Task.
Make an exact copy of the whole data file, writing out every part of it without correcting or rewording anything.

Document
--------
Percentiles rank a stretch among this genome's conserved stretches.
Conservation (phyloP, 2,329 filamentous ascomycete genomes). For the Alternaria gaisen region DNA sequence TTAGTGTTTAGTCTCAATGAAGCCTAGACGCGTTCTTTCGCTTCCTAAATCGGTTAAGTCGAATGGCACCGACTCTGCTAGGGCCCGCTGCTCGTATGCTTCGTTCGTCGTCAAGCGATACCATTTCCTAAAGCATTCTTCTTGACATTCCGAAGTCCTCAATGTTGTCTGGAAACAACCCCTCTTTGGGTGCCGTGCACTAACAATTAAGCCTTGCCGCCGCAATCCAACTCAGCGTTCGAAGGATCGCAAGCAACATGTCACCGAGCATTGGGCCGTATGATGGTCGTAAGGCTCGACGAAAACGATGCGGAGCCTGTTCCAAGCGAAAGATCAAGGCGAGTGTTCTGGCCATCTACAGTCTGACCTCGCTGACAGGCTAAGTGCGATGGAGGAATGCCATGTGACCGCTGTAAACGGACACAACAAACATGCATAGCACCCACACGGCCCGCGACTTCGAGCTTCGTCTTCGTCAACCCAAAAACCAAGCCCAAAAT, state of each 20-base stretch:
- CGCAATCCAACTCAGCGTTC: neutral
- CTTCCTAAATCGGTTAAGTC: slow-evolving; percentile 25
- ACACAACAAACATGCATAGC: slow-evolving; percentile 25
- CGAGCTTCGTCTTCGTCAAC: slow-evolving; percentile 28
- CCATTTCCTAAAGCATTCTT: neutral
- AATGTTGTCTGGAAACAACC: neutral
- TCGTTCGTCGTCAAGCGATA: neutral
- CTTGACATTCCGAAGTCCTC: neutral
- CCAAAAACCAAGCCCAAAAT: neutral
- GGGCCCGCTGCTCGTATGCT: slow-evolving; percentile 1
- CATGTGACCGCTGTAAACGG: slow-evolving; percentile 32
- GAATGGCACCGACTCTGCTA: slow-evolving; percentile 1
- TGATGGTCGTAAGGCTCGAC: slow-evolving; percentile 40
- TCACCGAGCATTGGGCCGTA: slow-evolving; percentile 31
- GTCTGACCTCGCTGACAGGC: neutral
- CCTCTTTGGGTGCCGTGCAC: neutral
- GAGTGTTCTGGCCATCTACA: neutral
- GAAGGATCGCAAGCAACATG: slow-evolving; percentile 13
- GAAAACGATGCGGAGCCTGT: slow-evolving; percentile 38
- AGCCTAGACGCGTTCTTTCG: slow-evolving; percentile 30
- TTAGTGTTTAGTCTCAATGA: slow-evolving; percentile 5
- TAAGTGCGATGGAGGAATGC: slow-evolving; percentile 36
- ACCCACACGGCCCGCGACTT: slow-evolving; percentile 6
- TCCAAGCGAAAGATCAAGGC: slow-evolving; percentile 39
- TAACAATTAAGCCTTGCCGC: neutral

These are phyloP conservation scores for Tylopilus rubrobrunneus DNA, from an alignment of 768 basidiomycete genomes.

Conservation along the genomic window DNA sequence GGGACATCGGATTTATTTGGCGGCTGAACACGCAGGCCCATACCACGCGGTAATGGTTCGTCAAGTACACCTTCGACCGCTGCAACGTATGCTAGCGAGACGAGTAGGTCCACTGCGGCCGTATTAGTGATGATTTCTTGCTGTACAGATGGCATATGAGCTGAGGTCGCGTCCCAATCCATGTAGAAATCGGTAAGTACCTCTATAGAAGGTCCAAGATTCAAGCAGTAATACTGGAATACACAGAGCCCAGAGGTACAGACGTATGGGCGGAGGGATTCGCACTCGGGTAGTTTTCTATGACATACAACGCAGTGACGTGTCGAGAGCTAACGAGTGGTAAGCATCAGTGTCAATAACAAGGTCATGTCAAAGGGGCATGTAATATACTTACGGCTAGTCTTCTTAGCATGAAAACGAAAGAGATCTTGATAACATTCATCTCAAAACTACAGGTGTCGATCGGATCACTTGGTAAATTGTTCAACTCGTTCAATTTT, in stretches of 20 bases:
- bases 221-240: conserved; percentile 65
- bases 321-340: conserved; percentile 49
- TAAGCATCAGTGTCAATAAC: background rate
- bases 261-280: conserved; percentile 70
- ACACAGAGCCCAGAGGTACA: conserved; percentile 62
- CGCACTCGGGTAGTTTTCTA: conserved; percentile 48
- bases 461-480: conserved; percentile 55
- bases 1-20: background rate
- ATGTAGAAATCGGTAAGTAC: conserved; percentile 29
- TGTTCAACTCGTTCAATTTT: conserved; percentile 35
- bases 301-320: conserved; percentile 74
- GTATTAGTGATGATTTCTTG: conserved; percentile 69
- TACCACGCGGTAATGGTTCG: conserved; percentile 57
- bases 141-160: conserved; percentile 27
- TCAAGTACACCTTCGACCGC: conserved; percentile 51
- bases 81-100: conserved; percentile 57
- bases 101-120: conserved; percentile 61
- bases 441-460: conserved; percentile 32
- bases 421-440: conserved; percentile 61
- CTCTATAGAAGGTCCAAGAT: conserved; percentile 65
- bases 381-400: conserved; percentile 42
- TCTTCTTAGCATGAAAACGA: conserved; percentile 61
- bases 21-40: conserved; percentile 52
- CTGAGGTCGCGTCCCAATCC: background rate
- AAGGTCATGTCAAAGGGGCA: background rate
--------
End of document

Percentiles rank a stretch among this genome's conserved stretches.
Conservation (phyloP, 2,329 filamentous ascomycete genomes). For the Alternaria gaisen region DNA sequence TTAGTGTTTAGTCTCAATGAAGCCTAGACGCGTTCTTTCGCTTCCTAAATCGGTTAAGTCGAATGGCACCGACTCTGCTAGGGCCCGCTGCTCGTATGCTTCGTTCGTCGTCAAGCGATACCATTTCCTAAAGCATTCTTCTTGACATTCCGAAGTCCTCAATGTTGTCTGGAAACAACCCCTCTTTGGGTGCCGTGCACTAACAATTAAGCCTTGCCGCCGCAATCCAACTCAGCGTTCGAAGGATCGCAAGCAACATGTCACCGAGCATTGGGCCGTATGATGGTCGTAAGGCTCGACGAAAACGATGCGGAGCCTGTTCCAAGCGAAAGATCAAGGCGAGTGTTCTGGCCATCTACAGTCTGACCTCGCTGACAGGCTAAGTGCGATGGAGGAATGCCATGTGACCGCTGTAAACGGACACAACAAACATGCATAGCACCCACACGGCCCGCGACTTCGAGCTTCGTCTTCGTCAACCCAAAAACCAAGCCCAAAAT, state of each 20-base stretch:
- CGCAATCCAACTCAGCGTTC: neutral
- CTTCCTAAATCGGTTAAGTC: slow-evolving; percentile 25
- ACACAACAAACATGCATAGC: slow-evolving; percentile 25
- CGAGCTTCGTCTTCGTCAAC: slow-evolving; percentile 28
- CCATTTCCTAAAGCATTCTT: neutral
- AATGTTGTCTGGAAACAACC: neutral
- TCGTTCGTCGTCAAGCGATA: neutral
- CTTGACATTCCGAAGTCCTC: neutral
- CCAAAAACCAAGCCCAAAAT: neutral
- GGGCCCGCTGCTCGTATGCT: slow-evolving; percentile 1
- CATGTGACCGCTGTAAACGG: slow-evolving; percentile 32
- GAATGGCACCGACTCTGCTA: slow-evolving; percentile 1
- TGATGGTCGTAAGGCTCGAC: slow-evolving; percentile 40
- TCACCGAGCATTGGGCCGTA: slow-evolving; percentile 31
- GTCTGACCTCGCTGACAGGC: neutral
- CCTCTTTGGGTGCCGTGCAC: neutral
- GAGTGTTCTGGCCATCTACA: neutral
- GAAGGATCGCAAGCAACATG: slow-evolving; percentile 13
- GAAAACGATGCGGAGCCTGT: slow-evolving; percentile 38
- AGCCTAGACGCGTTCTTTCG: slow-evolving; percentile 30
- TTAGTGTTTAGTCTCAATGA: slow-evolving; percentile 5
- TAAGTGCGATGGAGGAATGC: slow-evolving; percentile 36
- ACCCACACGGCCCGCGACTT: slow-evolving; percentile 6
- TCCAAGCGAAAGATCAAGGC: slow-evolving; percentile 39
- TAACAATTAAGCCTTGCCGC: neutral

These are phyloP conservation scores for Tylopilus rubrobrunneus DNA, from an alignment of 768 basidiomycete genomes.

Conservation along the genomic window DNA sequence GGGACATCGGATTTATTTGGCGGCTGAACACGCAGGCCCATACCACGCGGTAATGGTTCGTCAAGTACACCTTCGACCGCTGCAACGTATGCTAGCGAGACGAGTAGGTCCACTGCGGCCGTATTAGTGATGATTTCTTGCTGTACAGATGGCATATGAGCTGAGGTCGCGTCCCAATCCATGTAGAAATCGGTAAGTACCTCTATAGAAGGTCCAAGATTCAAGCAGTAATACTGGAATACACAGAGCCCAGAGGTACAGACGTATGGGCGGAGGGATTCGCACTCGGGTAGTTTTCTATGACATACAACGCAGTGACGTGTCGAGAGCTAACGAGTGGTAAGCATCAGTGTCAATAACAAGGTCATGTCAAAGGGGCATGTAATATACTTACGGCTAGTCTTCTTAGCATGAAAACGAAAGAGATCTTGATAACATTCATCTCAAAACTACAGGTGTCGATCGGATCACTTGGTAAATTGTTCAACTCGTTCAATTTT, in stretches of 20 bases:
- bases 221-240: conserved; percentile 65
- bases 321-340: conserved; percentile 49
- TAAGCATCAGTGTCAATAAC: background rate
- bases 261-280: conserved; percentile 70
- ACACAGAGCCCAGAGGTACA: conserved; percentile 62
- CGCACTCGGGTAGTTTTCTA: conserved; percentile 48
- bases 461-480: conserved; percentile 55
- bases 1-20: background rate
- ATGTAGAAATCGGTAAGTAC: conserved; percentile 29
- TGTTCAACTCGTTCAATTTT: conserved; percentile 35
- bases 301-320: conserved; percentile 74
- GTATTAGTGATGATTTCTTG: conserved; percentile 69
- TACCACGCGGTAATGGTTCG: conserved; percentile 57
- bases 141-160: conserved; percentile 27
- TCAAGTACACCTTCGACCGC: conserved; percentile 51
- bases 81-100: conserved; percentile 57
- bases 101-120: conserved; percentile 61
- bases 441-460: conserved; percentile 32
- bases 421-440: conserved; percentile 61
- CTCTATAGAAGGTCCAAGAT: conserved; percentile 65
- bases 381-400: conserved; percentile 42
- TCTTCTTAGCATGAAAACGA: conserved; percentile 61
- bases 21-40: conserved; percentile 52
- CTGAGGTCGCGTCCCAATCC: background rate
- AAGGTCATGTCAAAGGGGCA: background rate